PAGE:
By Sonya Rehman
Pakistani-American actor Faran Tahir is no stranger to Hollywood. From roles in productions such as Iron Man and Charlie Wilson’s War to Star Trek and beyond, he has also guest starred in well-known television series like The Practice, 24, Grey’s Anatomy, NYPD Blue, and Supernatural, among many others.
Most recently, Tahir has starred in Escape Plan, a thriller slated for release this year which co-stars Sylvester Stallone and Arnold Schwarzenegger, as well as the Jodie Foster and Matt Damon science fiction flick, Elysium.
Tahir spoke with The Diplomat about his work, the Pakistani film industry and his experience working with Robert Downey Jr. in Iron Man.
Your parents are also serious actors and directors. Tell us a little about your family.
My family has been a part of the arts and literature for four generations. My maternal great grandparents published the first Pakistani magazine for women in the late 1800s. My grandparents were writers. My parents are actors, writers, directors. This brings us to my generation. My brother, Ali, continues to carve his name both as an actor and director in Pakistan. Then there is me.
Did you always know you wanted to be an actor?
I think somewhere deep inside that dream was always alive. I just accepted it in my late teens.
What has been your most challenging, yet rewarding role to date?
This has always been a hard question to answer. I will say that most roles in live theater that require emotional honesty are much harder. You have to bring the same energy, honesty, and commitment every night. I have done stage plays that have run six months at a stretch. To be able to give everything you have for eight shows six days a week can be very hard.
As a Pakistani in Hollywood, how difficult has it been making a name for yourself?
I have to admit that it has been a hard road. I had no role models, no mentors, no guides, no connections. All I had was my resolve and determination not to give up. I do want to make clear that I did this not by relying on luck, but by getting all the training and tools that I could to face these challenges. Along the way, I have had the honor and privilege to work with some of the best in my field. I would have never been able to do this without the love and support of my family. They have always been a beacon in my deepest, darkest hours.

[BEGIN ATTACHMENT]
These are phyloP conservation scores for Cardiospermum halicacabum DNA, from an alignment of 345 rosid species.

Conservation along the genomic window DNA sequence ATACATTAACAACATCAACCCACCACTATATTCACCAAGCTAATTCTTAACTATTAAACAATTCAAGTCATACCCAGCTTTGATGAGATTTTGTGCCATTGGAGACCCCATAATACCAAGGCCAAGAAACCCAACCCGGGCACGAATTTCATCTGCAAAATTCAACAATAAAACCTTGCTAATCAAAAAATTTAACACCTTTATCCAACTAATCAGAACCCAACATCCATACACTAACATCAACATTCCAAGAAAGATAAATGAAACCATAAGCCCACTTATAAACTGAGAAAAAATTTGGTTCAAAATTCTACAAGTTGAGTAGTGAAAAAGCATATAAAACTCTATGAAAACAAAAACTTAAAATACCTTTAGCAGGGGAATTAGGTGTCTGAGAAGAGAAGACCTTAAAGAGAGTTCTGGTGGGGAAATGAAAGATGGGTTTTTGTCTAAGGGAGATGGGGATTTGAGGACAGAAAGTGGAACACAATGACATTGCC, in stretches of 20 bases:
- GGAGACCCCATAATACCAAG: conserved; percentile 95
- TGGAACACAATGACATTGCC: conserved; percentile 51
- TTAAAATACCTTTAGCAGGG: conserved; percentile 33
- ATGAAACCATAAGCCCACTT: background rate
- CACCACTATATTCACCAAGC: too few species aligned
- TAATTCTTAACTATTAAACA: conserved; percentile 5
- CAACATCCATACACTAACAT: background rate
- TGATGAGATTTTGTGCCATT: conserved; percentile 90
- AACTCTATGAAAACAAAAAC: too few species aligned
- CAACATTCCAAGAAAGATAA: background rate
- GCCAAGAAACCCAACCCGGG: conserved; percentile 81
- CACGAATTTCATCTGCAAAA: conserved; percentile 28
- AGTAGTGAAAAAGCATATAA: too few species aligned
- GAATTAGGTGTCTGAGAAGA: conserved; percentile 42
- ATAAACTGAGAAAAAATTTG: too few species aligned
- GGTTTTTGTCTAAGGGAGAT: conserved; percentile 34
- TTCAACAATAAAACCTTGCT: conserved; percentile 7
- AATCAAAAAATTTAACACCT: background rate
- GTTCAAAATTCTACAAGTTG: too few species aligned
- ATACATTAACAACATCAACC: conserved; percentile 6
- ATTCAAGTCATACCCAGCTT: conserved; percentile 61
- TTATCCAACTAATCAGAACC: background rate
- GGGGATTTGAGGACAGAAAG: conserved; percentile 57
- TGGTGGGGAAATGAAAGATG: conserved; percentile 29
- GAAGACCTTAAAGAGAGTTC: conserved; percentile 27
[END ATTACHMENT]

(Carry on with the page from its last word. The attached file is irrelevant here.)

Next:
Have Muslim stereotypes affected your career in any way?
Of course, life and current issues have an impact on the arts. Some of the stereotyping is gratuitous. One does need to be careful though not to always make this into a crutch. There is some unnecessary stereotyping but some negative depictions are the clear result of our own actions. It becomes my challenge and duty to stand up against stereotyping but also accept stories which have a kernel of truth in them.
What is your take on Pakistan’s local film industry?
The Pakistani film industry is going through a rebirth. For the longest time, we followed the Bollywood pattern of filmmaking. Now that you can see Indian movies domestically, this has made us reexamine our own industry. Films like Khuda Kay Liye and Chambaili are great examples. Also, Sharmeen Obaid-Chinoy has done amazing and groundbreaking work in documentary film.
Do you think the local film industry has a hope of revival?
I strongly believe in hope. Yes, there is hope. With some fresh blood, some brave film-making and healthy competition, we can reimagine and revitalize this industry.
Would you ever consider coming back to Pakistan to direct or produce your very own movie?
Absolutely. The bigger question is how to find the financial, creative and logistic support to do this.
Which productions are you currently working in and/or have wrapped up?
I have four movies coming out: on August 9, Elysium, Escape Plan opens October 18, and two indie films, Torn and Jinn will be released this fall, but the dates haven’t been set yet.
Have you had any interesting experiences on the set during the shooting of your movies, with your co-stars, that you’d like to share with us?
I think the most fun I’ve had was at the screen test for Iron Man. The director (Jon Favreau) had Robert Downey Jr. and I do the same scene ten different ways. The director wanted to see our range and chemistry. He kept throwing out new ways of attacking the scene. Robert is a consummate actor so there was never any doubt in my mind that we wouldn’t be able to pull it off. We just laughed and kept going.
What advice would you give to an aspiring Pakistani actor hoping to become a success story, like yourself, in Hollywood?
Never let go of your dreams, but don’t leave it to chance. Get the training and tools to pursue your passion. Be your own best critic. Be realistic. Some people might be great actors and others can be amazing writers or directors. Discover your true talent.
The Diplomat Magazine